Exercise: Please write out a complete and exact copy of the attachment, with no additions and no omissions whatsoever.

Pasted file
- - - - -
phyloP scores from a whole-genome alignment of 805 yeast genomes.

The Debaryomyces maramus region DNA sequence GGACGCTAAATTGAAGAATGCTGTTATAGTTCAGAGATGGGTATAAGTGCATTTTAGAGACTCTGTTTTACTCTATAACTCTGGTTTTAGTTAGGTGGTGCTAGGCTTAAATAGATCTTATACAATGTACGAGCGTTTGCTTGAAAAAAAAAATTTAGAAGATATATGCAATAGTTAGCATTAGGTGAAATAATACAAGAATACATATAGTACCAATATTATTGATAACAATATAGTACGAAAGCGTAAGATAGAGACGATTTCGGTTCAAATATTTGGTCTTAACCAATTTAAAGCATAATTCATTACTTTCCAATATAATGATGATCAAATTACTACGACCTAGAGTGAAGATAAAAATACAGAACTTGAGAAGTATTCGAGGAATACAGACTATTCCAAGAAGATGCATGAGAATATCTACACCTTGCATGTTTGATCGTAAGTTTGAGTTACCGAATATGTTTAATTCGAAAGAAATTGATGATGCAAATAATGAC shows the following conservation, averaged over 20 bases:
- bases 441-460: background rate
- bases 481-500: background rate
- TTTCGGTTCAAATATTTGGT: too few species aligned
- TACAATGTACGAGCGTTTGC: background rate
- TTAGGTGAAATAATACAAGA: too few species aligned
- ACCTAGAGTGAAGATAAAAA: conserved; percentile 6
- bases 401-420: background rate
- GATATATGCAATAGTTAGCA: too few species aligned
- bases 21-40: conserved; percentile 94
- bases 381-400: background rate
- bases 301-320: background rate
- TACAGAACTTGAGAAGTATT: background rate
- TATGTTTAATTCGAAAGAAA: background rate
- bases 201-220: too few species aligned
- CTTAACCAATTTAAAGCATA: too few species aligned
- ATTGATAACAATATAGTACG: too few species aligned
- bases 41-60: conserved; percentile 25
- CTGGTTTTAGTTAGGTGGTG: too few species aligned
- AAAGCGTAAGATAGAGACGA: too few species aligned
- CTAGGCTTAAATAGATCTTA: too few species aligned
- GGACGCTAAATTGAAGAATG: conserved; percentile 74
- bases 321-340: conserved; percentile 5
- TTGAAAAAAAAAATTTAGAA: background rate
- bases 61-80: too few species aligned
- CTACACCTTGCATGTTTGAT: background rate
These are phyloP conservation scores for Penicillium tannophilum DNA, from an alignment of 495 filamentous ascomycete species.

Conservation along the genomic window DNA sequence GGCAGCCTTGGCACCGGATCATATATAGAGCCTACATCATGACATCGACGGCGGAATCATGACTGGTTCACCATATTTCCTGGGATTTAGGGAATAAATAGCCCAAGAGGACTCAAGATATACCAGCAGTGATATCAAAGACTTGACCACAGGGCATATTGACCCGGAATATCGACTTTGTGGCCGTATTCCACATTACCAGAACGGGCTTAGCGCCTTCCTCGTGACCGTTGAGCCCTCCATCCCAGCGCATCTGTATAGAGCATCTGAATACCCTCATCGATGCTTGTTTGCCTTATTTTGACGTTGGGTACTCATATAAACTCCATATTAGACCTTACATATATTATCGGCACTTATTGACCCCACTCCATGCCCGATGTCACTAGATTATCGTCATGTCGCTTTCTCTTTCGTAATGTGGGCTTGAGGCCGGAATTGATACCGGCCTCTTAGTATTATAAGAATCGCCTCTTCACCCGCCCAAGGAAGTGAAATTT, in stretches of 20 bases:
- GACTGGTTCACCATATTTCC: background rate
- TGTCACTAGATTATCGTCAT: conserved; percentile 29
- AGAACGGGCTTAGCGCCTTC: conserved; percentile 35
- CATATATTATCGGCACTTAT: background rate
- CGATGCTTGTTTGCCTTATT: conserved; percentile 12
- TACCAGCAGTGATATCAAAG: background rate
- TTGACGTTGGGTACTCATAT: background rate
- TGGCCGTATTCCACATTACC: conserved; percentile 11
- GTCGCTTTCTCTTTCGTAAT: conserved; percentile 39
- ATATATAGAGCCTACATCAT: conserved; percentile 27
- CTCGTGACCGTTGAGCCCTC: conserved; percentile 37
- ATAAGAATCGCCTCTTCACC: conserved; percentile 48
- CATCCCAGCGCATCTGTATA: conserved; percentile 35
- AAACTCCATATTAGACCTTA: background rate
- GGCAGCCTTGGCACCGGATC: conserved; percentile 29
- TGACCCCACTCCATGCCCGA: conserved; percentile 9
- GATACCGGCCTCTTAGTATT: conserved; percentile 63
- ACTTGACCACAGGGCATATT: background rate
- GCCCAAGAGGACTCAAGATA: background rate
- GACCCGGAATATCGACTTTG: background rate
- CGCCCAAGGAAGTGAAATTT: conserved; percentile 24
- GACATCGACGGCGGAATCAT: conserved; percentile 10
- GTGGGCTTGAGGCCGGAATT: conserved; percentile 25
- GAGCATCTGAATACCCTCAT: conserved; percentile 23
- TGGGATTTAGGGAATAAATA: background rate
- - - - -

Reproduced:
phyloP scores from a whole-genome alignment of 805 yeast genomes.

The Debaryomyces maramus region DNA sequence GGACGCTAAATTGAAGAATGCTGTTATAGTTCAGAGATGGGTATAAGTGCATTTTAGAGACTCTGTTTTACTCTATAACTCTGGTTTTAGTTAGGTGGTGCTAGGCTTAAATAGATCTTATACAATGTACGAGCGTTTGCTTGAAAAAAAAAATTTAGAAGATATATGCAATAGTTAGCATTAGGTGAAATAATACAAGAATACATATAGTACCAATATTATTGATAACAATATAGTACGAAAGCGTAAGATAGAGACGATTTCGGTTCAAATATTTGGTCTTAACCAATTTAAAGCATAATTCATTACTTTCCAATATAATGATGATCAAATTACTACGACCTAGAGTGAAGATAAAAATACAGAACTTGAGAAGTATTCGAGGAATACAGACTATTCCAAGAAGATGCATGAGAATATCTACACCTTGCATGTTTGATCGTAAGTTTGAGTTACCGAATATGTTTAATTCGAAAGAAATTGATGATGCAAATAATGAC shows the following conservation, averaged over 20 bases:
- bases 441-460: background rate
- bases 481-500: background rate
- TTTCGGTTCAAATATTTGGT: too few species aligned
- TACAATGTACGAGCGTTTGC: background rate
- TTAGGTGAAATAATACAAGA: too few species aligned
- ACCTAGAGTGAAGATAAAAA: conserved; percentile 6
- bases 401-420: background rate
- GATATATGCAATAGTTAGCA: too few species aligned
- bases 21-40: conserved; percentile 94
- bases 381-400: background rate
- bases 301-320: background rate
- TACAGAACTTGAGAAGTATT: background rate
- TATGTTTAATTCGAAAGAAA: background rate
- bases 201-220: too few species aligned
- CTTAACCAATTTAAAGCATA: too few species aligned
- ATTGATAACAATATAGTACG: too few species aligned
- bases 41-60: conserved; percentile 25
- CTGGTTTTAGTTAGGTGGTG: too few species aligned
- AAAGCGTAAGATAGAGACGA: too few species aligned
- CTAGGCTTAAATAGATCTTA: too few species aligned
- GGACGCTAAATTGAAGAATG: conserved; percentile 74
- bases 321-340: conserved; percentile 5
- TTGAAAAAAAAAATTTAGAA: background rate
- bases 61-80: too few species aligned
- CTACACCTTGCATGTTTGAT: background rate
These are phyloP conservation scores for Penicillium tannophilum DNA, from an alignment of 495 filamentous ascomycete species.

Conservation along the genomic window DNA sequence GGCAGCCTTGGCACCGGATCATATATAGAGCCTACATCATGACATCGACGGCGGAATCATGACTGGTTCACCATATTTCCTGGGATTTAGGGAATAAATAGCCCAAGAGGACTCAAGATATACCAGCAGTGATATCAAAGACTTGACCACAGGGCATATTGACCCGGAATATCGACTTTGTGGCCGTATTCCACATTACCAGAACGGGCTTAGCGCCTTCCTCGTGACCGTTGAGCCCTCCATCCCAGCGCATCTGTATAGAGCATCTGAATACCCTCATCGATGCTTGTTTGCCTTATTTTGACGTTGGGTACTCATATAAACTCCATATTAGACCTTACATATATTATCGGCACTTATTGACCCCACTCCATGCCCGATGTCACTAGATTATCGTCATGTCGCTTTCTCTTTCGTAATGTGGGCTTGAGGCCGGAATTGATACCGGCCTCTTAGTATTATAAGAATCGCCTCTTCACCCGCCCAAGGAAGTGAAATTT, in stretches of 20 bases:
- GACTGGTTCACCATATTTCC: background rate
- TGTCACTAGATTATCGTCAT: conserved; percentile 29
- AGAACGGGCTTAGCGCCTTC: conserved; percentile 35
- CATATATTATCGGCACTTAT: background rate
- CGATGCTTGTTTGCCTTATT: conserved; percentile 12
- TACCAGCAGTGATATCAAAG: background rate
- TTGACGTTGGGTACTCATAT: background rate
- TGGCCGTATTCCACATTACC: conserved; percentile 11
- GTCGCTTTCTCTTTCGTAAT: conserved; percentile 39
- ATATATAGAGCCTACATCAT: conserved; percentile 27
- CTCGTGACCGTTGAGCCCTC: conserved; percentile 37
- ATAAGAATCGCCTCTTCACC: conserved; percentile 48
- CATCCCAGCGCATCTGTATA: conserved; percentile 35
- AAACTCCATATTAGACCTTA: background rate
- GGCAGCCTTGGCACCGGATC: conserved; percentile 29
- TGACCCCACTCCATGCCCGA: conserved; percentile 9
- GATACCGGCCTCTTAGTATT: conserved; percentile 63
- ACTTGACCACAGGGCATATT: background rate
- GCCCAAGAGGACTCAAGATA: background rate
- GACCCGGAATATCGACTTTG: background rate
- CGCCCAAGGAAGTGAAATTT: conserved; percentile 24
- GACATCGACGGCGGAATCAT: conserved; percentile 10
- GTGGGCTTGAGGCCGGAATT: conserved; percentile 25
- GAGCATCTGAATACCCTCAT: conserved; percentile 23
- TGGGATTTAGGGAATAAATA: background rate